7/16/2015

Africa's descent into dictatorship?


Two neighbours, in Africa, make interesting news lately.

While next door President Nkuruzinza hangs almost by a thread as he crushes his people to fit into his power hungry plans, in the other house President Kagame almost could have rubbed off his citizens the wrong way if he had accepted the term limits of the constitution.

The Rwandan constitution, like most other African constitutions, apparently suggests that a President should have a maximum of two seven-year (others it's five) term limits. Now, the curtains appear to be drawing on Kagame as his two term limits come to an end in less than two years' time. But, his people, have said not yet.

In the wake of the Parliament endorsing Kagame's plans to hold on, the voices of reason or confusion (depending on the part you are sitting on) have arisen again. Kagame, the hero whom most of Africa has come to hold with a regard they could only offer Mandela, has suddenly slumped into a villain. The most brutal actually are likening him to Mugabe - the Zimbabwean polarising figure.

There was no better time for Kagame to be in a position he is in such as this. For, next to Rwanda is Burundi where people have risen up to challenge President Pierre Nkurunziza's bid to continue misleading them.

As Kagame got a 3 million plus endorsement of Rwandans who see nobody outside the figure of Kagame to keep holding the torch for them, a number that is yet to be quantified for statistical purposes but nevertheless bigger has denied Nkurunziza the same generosity. And, this number, has laid down their lives just so that Nkurunziza's greed is tamed.

If Kagame had decided to step down at the end of his constituational mandate without any hullabaloo, you can bet the pressure could have been on Nkurunziza to follow suit. Now, with his decision to flirt with power just one more term apparently has cast him in the same light as Nkurunziza. Nkurunziza the man who goes to town riding a bicycle, playing football, smiling and waving the Bible, while his nation burns.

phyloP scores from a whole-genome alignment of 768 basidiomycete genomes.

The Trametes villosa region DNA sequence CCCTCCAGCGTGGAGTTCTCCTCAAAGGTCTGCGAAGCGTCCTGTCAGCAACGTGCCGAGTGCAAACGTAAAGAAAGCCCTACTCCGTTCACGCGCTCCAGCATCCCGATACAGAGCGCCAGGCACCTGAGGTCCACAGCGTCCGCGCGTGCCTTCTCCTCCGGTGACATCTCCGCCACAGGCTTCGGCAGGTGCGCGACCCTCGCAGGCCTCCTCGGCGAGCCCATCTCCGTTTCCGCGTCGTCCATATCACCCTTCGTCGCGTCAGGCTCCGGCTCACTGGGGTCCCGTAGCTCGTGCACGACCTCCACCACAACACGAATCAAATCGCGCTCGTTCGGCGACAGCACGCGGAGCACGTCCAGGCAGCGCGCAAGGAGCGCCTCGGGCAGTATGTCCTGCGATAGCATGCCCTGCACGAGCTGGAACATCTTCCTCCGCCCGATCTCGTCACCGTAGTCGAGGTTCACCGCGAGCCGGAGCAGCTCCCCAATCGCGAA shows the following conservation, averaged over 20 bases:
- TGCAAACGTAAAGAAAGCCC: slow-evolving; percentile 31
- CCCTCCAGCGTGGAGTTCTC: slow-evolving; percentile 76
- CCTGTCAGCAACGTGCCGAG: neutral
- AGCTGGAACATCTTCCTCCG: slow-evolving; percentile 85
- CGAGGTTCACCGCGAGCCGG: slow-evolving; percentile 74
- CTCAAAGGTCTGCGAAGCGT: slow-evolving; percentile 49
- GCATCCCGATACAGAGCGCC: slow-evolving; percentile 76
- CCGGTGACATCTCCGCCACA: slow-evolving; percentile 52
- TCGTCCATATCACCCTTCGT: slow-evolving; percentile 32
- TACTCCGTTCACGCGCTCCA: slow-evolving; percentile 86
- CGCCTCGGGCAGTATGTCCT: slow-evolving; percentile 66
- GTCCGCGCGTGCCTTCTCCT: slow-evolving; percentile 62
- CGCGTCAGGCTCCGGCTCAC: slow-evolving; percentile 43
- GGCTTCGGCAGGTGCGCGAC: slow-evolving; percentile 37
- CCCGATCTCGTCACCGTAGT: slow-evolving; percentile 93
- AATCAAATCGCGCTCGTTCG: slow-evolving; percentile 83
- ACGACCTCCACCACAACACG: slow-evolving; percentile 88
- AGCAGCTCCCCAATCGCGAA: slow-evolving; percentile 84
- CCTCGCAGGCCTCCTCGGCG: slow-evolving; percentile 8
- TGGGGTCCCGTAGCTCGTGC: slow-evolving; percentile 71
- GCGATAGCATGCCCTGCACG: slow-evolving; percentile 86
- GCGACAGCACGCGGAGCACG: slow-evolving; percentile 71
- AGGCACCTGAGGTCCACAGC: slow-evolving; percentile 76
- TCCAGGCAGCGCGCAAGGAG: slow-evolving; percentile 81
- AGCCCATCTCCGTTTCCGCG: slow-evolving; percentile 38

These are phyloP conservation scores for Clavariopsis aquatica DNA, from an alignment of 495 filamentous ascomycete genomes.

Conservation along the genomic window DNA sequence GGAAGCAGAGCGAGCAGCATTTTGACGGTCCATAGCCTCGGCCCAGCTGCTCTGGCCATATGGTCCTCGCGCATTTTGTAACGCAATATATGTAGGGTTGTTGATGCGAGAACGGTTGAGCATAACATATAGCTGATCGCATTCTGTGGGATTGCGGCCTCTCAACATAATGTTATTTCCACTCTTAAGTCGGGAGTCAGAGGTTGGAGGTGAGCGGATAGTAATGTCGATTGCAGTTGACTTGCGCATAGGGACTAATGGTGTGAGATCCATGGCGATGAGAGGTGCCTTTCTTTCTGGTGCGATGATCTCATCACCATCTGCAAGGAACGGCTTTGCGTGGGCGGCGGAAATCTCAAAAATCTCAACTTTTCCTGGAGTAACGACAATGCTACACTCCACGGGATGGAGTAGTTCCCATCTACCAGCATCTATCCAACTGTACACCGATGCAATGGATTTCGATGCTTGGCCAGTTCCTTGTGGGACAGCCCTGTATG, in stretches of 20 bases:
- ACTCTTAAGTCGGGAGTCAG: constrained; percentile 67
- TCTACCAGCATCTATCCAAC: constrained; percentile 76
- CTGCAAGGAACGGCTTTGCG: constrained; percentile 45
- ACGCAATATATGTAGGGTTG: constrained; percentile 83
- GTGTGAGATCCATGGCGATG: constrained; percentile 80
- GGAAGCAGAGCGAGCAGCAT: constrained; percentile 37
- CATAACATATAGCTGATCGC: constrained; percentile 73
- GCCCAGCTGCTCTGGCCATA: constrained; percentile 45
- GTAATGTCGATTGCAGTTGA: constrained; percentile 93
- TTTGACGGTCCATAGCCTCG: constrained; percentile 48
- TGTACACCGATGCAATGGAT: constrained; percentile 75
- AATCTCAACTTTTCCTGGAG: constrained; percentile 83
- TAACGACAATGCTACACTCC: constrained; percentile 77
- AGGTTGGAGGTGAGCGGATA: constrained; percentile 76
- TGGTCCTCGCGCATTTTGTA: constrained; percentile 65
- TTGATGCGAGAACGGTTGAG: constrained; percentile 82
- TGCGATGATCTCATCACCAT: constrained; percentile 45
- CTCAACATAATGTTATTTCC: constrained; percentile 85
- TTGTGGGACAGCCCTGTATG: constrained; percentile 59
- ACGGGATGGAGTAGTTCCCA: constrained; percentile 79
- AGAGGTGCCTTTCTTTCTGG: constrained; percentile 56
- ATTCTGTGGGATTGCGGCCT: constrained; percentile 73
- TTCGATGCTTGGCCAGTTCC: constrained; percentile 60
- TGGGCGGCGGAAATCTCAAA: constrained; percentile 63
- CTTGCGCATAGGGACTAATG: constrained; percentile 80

This Nkurunziza has now come to be said in the same breath with Kagame. Kagame who world over has(or had) been hailed as a statesman. A leader of not just words but action. One of the new generation of African leaders. Like Ian Khama of Botswana. Not Mugabe of Zimbabwe.

However, the people pulling the two into this inglorious comparison are deliberately rubbing off the doormat of memory this obvious fact in the role of the people in the subsequent third term bids.

I know there is a fallacious reasoning that allowing Kagame to get away with a third term is allowing Buhari of Nigeria, Mutharika of Malawi, Zuma of South Africa, Lungu of Zambia, Sall of Senegal and all the other leaders to do the same. I have heard this argument countless times. The ending, to that fallacious argument, has been that Africa now is breeding a new group of dictators: hungry for power, at any cost.

This argument is tempting, especially when we remember that Uganda has Museveni who has forgotten what it means to not be a President, Zimbabwe has Mugabe whose story is well known, Cameroon has Biya, Gambia has Jammeh and well...there must be others to add to this list. Considering the history of Africa as well it appears this worry is genuine.